Have you ever seen this Lancia? The “blood” of the Delta S4 flows in her | An incredible car in every sense


Lancia is famous, indeed very famous for its cars. Especially in the 20th century, the company gave birth to extraordinary models. Today we will meet one that perhaps would have deserved a very different fate.

The history of Lancia, from a sporting and commercial point of view, is nothing short of illustrious. Motoring enthusiasts know this well and have deeply loved models of the caliber of the Lancia 037, Stratos and Delta Integrale. But there was another extraordinary vehicle, built in the company’s best years from a sporting point of view.

Lancia Delta S4, a car has its “dna” but not the same luck (Web source)

Let’s talk about the Lancia EV, a prototype built in 1986 to participate in the world rally in the S Group; the latter was supposed to replace Group B starting the following year, but nothing came of it. The history of this Lancia and the group, in fact, coincide dramatically. its production was quickly stopped by events much more relevant and immediate than the company’s sporting history and, therefore, also the commercial one.

Lancia EV, a difficult story: what you don’t know about the prototype that was never born

Lancia EV, a prototype built in 1986, as we have said. Its birth is characterized by the advent of the innovative – for the time – tub frames in composite material, which endowed the cars with more lightness and stiffness. Even Abarth, which was in charge of the research and development of Lancia components, quickly realized this.

One is made on a model suitable for mounting many components of the Lancia Delta S4. A prototype which, once built, was called ECV (Experimental Composite Vehicle). The maximum power of this vehicle was 600 HP on dirt and 800 for races on asphalt.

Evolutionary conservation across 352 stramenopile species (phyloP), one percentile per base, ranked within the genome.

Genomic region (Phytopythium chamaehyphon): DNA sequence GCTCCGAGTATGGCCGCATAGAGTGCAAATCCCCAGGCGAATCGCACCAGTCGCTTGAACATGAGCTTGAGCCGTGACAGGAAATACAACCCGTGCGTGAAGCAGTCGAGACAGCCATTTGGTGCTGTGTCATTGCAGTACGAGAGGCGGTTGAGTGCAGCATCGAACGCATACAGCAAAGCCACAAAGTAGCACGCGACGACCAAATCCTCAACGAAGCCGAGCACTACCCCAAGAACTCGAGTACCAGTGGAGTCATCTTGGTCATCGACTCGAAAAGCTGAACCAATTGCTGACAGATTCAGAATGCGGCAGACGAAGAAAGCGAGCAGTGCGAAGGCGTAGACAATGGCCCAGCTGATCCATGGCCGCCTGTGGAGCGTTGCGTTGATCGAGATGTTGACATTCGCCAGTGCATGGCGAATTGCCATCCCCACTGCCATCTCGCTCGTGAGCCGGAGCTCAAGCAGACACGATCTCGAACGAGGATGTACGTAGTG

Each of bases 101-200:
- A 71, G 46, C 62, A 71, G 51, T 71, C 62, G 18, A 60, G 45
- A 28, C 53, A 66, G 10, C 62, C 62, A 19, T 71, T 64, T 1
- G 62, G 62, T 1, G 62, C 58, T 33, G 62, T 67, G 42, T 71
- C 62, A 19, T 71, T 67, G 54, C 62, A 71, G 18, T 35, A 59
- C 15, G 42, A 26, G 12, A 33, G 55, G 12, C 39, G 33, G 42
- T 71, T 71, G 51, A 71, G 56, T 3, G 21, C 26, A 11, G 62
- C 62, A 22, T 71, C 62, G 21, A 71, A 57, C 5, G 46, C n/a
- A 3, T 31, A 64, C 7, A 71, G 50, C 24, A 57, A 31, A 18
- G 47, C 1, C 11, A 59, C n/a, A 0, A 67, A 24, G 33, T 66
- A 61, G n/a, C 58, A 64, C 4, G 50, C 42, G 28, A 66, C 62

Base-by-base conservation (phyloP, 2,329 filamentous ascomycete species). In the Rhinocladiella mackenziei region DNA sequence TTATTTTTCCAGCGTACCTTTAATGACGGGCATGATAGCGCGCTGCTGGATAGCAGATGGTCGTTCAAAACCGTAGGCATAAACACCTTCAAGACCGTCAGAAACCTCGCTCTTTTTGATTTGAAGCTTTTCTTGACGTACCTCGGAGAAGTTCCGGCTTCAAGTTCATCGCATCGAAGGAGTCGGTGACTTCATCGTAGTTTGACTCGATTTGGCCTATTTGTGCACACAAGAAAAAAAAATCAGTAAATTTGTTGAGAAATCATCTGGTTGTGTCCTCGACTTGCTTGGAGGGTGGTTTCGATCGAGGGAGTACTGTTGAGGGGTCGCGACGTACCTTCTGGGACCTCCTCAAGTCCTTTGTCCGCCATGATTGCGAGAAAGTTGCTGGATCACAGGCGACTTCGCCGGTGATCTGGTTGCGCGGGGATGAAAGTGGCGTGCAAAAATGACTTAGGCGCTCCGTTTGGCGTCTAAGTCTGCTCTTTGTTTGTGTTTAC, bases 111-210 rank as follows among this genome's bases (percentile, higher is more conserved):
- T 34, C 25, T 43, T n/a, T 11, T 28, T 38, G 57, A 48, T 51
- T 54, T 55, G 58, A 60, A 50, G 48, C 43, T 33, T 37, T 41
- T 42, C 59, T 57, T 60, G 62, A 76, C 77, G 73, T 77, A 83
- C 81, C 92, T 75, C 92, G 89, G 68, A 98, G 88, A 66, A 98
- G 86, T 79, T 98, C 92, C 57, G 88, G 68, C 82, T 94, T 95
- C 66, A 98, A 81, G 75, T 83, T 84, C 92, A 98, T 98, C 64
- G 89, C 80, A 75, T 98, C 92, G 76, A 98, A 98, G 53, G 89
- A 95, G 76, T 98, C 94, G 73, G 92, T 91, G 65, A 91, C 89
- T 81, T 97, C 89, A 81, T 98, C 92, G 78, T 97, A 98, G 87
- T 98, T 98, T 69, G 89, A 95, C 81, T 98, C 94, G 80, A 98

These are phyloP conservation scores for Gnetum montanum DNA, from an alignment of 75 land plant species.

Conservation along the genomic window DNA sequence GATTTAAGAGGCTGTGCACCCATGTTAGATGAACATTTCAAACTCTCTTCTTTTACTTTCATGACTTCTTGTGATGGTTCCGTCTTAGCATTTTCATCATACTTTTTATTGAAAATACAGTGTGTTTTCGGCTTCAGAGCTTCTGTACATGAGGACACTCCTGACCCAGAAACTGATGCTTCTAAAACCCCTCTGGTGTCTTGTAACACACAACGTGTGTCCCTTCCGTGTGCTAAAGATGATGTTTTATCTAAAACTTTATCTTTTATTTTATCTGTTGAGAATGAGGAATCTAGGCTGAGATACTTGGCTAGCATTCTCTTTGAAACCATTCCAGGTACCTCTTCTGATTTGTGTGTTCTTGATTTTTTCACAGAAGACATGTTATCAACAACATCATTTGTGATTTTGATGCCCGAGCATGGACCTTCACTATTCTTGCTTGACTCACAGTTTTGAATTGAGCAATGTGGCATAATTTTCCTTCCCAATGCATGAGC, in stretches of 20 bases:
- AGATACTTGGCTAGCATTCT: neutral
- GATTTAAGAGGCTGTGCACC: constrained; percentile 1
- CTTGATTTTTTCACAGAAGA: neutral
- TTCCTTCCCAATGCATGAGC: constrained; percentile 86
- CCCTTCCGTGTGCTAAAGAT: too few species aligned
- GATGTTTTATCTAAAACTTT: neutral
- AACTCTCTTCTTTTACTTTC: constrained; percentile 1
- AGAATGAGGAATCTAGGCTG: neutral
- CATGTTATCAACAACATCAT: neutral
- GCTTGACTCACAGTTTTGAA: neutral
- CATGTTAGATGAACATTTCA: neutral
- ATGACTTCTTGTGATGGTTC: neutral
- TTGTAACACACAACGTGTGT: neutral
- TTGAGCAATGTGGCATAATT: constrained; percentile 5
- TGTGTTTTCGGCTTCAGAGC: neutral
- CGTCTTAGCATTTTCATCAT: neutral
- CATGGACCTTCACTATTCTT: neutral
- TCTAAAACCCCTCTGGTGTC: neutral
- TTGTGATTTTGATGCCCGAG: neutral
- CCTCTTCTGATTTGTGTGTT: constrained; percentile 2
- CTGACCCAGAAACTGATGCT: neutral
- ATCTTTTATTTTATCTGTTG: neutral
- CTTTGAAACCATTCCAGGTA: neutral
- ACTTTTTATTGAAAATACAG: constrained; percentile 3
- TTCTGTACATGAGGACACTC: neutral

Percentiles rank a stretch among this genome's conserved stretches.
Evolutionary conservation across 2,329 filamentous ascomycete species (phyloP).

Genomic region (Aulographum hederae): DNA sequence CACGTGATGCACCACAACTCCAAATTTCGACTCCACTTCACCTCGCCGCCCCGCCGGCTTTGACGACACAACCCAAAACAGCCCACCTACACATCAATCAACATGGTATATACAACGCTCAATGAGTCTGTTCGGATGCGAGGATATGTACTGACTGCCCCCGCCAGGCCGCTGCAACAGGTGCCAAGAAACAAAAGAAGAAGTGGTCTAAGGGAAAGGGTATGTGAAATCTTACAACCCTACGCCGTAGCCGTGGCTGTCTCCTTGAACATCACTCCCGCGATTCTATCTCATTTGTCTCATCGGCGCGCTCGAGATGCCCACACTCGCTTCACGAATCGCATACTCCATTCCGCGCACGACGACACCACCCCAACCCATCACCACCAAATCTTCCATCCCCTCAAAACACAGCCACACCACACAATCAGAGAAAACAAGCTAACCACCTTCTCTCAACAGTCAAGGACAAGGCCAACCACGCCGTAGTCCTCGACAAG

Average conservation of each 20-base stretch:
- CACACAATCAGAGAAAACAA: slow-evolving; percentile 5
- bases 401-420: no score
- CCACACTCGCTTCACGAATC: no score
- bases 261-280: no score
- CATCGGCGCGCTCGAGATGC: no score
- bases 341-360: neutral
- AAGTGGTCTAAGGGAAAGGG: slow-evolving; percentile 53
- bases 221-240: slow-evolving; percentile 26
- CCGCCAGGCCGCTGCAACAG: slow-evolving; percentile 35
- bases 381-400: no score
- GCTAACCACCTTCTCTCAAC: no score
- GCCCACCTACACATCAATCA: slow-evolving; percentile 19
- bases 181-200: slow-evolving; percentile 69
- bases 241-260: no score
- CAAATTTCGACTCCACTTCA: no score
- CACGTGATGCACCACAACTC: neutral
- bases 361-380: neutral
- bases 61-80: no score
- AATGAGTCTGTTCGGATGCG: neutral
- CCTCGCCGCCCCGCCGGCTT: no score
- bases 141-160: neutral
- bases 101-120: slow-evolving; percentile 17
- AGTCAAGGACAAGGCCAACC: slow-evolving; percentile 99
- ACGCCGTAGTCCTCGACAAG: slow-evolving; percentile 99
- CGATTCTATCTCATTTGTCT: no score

Launches ECV (Web source) June 6, 2022
Lancia ECV, a tragedy stopped production (Web source)

It weighed only 930 kilograms and the maximum speed was around 230 kilometers per hour. You understand that it was a car built for only one purpose: to go as fast as possible. Despite these premises, however, the prototype it was abandoned in 1986 following a series of fatal accidents culminating in the tragedies linked to the death of Henri Toivonen and his co-driver Sergio Cresto, who dramatically disappeared at the Tour de Corse with a Lancia Delta S4 – the year before, unfortunately, it was Attilio Bettega’s turn in a Lancia 037.

As for its appearance, even outside the races it was not very successful for unpleasant shapes, making it so little noticed from the point of view of aesthetics. After all, we are talking about a car that focused a lot, if not all, on performance.

Lancia ECV, part two: the true story of the Lancia ECV2

A story that could have been different without a shadow of a doubt, that of the Lancia ECV. And that of the Lancia ECV2 could also be. Yes, because there was a follow-up to the project which was then left to die in 1986. A subsequent model born from the chassis of a Lancia Delta S4 assembled with original ECV components and bodywork, which was dismantled to donate the chassis to its heir.

It was prepared by Giuseppe Volta, who made an almost entirely faithful reconstruction of his “mother”. This car had more luck (but not too much) than the previous one, being driven by the two-time World Champion Miky Biasion at the Rally legend 2010. It also appeared in other events and motoring events such as the Monza Rally Show of the same year.

It was presented in 1988 and was fitted with the same 4-cylinder as the ECV as well as a much more aerodynamic body which brought it many technical benefits. It was also 30 kilograms lighter. Its top speed was 220 kilometers per hour – a hardly replicable result in a rally special stage – and it only took nine seconds to go from 0 to 200. Impressive, isn’t it? Of this car, there is only one example, which is currently exhibited at the Lancia Museum in Turin.

Unfortunately, his potential could not be shown where it mattered, ie in the race. However, it is not difficult to understand that we are talking about simply extraordinary performance, especially in the eighties. Its appearance is clearly very sporty. An aesthetic enhanced even more by the white Martini Racing livery. While it has never seen the road as it deserved, it remains a truly unique car.

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